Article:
The concept of vigilante justice is as old as the hills. Older even than Facebook, hard as that may be for the younger generation to imagine.
But the growing trend of citizens exposing suspected criminals online is a bit different to how they did it back in the Wild West.
Instead of a posse being rounded up to track down a bandit, these days people can simply sit in front of their computers then sit back and let the social media world go to work.
Such is the power and reach of the internet, it's becoming more common for business owners to post images of alleged shoplifters to shame or scare them into coming forward or return stolen goods. And presumably, to also deter other potential thieves. It's a tactic the New Zealand police also employ when trying to identify or track down offenders.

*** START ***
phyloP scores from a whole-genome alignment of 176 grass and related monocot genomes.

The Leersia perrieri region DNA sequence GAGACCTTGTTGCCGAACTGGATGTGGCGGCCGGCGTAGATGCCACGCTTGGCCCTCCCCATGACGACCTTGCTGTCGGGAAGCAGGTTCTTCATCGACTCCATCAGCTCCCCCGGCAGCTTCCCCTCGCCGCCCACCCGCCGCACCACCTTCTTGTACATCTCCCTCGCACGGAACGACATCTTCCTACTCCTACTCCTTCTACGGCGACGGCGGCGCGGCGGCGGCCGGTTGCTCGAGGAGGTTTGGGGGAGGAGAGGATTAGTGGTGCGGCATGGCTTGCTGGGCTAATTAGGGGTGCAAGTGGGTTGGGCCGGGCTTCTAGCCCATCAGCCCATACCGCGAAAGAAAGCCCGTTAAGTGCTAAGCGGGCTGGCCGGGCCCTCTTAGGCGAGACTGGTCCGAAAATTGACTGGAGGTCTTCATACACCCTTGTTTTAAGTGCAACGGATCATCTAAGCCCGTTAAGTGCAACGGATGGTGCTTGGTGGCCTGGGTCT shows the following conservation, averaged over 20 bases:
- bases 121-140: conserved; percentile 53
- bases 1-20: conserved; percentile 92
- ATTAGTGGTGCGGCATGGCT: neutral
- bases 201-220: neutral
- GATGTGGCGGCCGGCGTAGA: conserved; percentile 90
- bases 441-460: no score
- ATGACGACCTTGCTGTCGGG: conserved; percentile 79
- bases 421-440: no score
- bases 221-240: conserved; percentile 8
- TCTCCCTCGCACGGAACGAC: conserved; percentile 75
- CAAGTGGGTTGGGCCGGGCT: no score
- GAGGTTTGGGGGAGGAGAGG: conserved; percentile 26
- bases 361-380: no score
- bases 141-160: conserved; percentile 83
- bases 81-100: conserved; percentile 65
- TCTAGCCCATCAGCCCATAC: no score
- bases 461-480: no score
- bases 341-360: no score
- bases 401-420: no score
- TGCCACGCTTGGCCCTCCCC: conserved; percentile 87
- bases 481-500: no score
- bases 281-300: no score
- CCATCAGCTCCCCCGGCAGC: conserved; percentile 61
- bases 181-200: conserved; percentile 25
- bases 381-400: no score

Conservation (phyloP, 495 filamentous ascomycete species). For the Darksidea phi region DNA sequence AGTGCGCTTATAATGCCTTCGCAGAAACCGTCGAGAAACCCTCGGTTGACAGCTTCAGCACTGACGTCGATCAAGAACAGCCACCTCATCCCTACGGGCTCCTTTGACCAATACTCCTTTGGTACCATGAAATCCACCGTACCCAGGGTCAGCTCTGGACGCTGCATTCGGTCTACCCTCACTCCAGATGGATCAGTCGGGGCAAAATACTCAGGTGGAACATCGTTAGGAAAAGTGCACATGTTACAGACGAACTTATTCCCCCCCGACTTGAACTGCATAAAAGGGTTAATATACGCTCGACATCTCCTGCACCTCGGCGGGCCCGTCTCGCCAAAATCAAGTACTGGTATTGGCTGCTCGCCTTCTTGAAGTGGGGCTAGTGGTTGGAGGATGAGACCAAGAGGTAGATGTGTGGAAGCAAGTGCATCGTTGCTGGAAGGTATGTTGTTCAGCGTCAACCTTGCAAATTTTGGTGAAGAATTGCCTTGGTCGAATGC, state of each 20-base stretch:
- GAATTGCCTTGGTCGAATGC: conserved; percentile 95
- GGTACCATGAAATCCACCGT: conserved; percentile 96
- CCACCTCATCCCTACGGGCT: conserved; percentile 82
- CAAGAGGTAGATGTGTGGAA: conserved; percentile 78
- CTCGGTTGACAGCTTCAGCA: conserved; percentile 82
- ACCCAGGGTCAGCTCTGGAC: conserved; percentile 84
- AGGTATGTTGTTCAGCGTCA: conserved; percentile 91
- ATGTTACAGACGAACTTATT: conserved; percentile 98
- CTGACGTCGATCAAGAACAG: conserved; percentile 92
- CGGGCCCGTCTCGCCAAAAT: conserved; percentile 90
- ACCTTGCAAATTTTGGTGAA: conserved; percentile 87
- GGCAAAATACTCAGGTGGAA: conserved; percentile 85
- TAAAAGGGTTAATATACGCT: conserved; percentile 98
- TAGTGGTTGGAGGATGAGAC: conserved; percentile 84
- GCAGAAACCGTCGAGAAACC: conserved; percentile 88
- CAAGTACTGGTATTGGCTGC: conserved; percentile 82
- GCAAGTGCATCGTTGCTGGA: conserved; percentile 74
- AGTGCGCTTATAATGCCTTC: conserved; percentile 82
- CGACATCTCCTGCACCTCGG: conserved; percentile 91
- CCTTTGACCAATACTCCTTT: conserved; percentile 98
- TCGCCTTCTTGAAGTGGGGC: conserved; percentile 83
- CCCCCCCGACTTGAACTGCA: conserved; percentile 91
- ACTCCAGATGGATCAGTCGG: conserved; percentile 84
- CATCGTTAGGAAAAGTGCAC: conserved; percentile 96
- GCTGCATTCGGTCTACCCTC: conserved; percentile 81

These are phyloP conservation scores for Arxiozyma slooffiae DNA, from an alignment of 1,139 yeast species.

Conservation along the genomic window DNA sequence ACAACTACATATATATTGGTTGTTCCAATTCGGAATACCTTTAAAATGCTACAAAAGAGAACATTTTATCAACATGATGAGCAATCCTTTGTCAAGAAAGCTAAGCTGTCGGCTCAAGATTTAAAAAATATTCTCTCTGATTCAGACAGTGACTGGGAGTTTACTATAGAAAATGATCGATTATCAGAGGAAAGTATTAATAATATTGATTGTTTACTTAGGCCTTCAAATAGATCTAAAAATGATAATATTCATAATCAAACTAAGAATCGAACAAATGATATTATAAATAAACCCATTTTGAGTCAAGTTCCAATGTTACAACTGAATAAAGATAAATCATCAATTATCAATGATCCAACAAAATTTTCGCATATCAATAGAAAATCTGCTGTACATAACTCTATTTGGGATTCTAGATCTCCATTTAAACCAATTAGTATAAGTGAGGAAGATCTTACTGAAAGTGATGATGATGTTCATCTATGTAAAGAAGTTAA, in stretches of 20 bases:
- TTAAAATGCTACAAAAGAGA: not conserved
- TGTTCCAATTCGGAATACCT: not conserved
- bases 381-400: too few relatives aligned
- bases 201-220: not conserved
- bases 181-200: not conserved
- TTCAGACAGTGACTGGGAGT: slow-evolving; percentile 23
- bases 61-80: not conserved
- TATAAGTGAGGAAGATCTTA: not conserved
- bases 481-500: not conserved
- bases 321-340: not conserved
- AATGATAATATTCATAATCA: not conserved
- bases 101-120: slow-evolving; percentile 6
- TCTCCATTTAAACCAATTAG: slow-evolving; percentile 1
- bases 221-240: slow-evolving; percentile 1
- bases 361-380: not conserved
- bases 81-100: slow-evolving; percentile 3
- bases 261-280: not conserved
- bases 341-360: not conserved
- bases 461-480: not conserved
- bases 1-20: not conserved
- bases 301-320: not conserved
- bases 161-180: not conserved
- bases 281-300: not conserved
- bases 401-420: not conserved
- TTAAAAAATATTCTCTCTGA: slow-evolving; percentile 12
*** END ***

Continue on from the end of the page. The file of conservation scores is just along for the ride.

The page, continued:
AdvertisementAdvertise with NZME.
For business owners, particularly of small to medium-sized businesses, losses from shoplifters can have a big impact on their bottom line.
So taking matters into their own hands is understandable, especially when they get results, but business owners do need to think before they click.
An identifiable picture of a person accused of committing a crime can spread like wildfire. Fair enough, you may say. Name and shame them. But what if they didn't actually do anything? What if the business was mistaken?
Innocent until proven guilty doesn't mean much when you've already been tried and convicted by social media.
Let's hope those doing the posting are doing so with caution.
- Katie Holland is the deputy editor at Rotorua Daily Post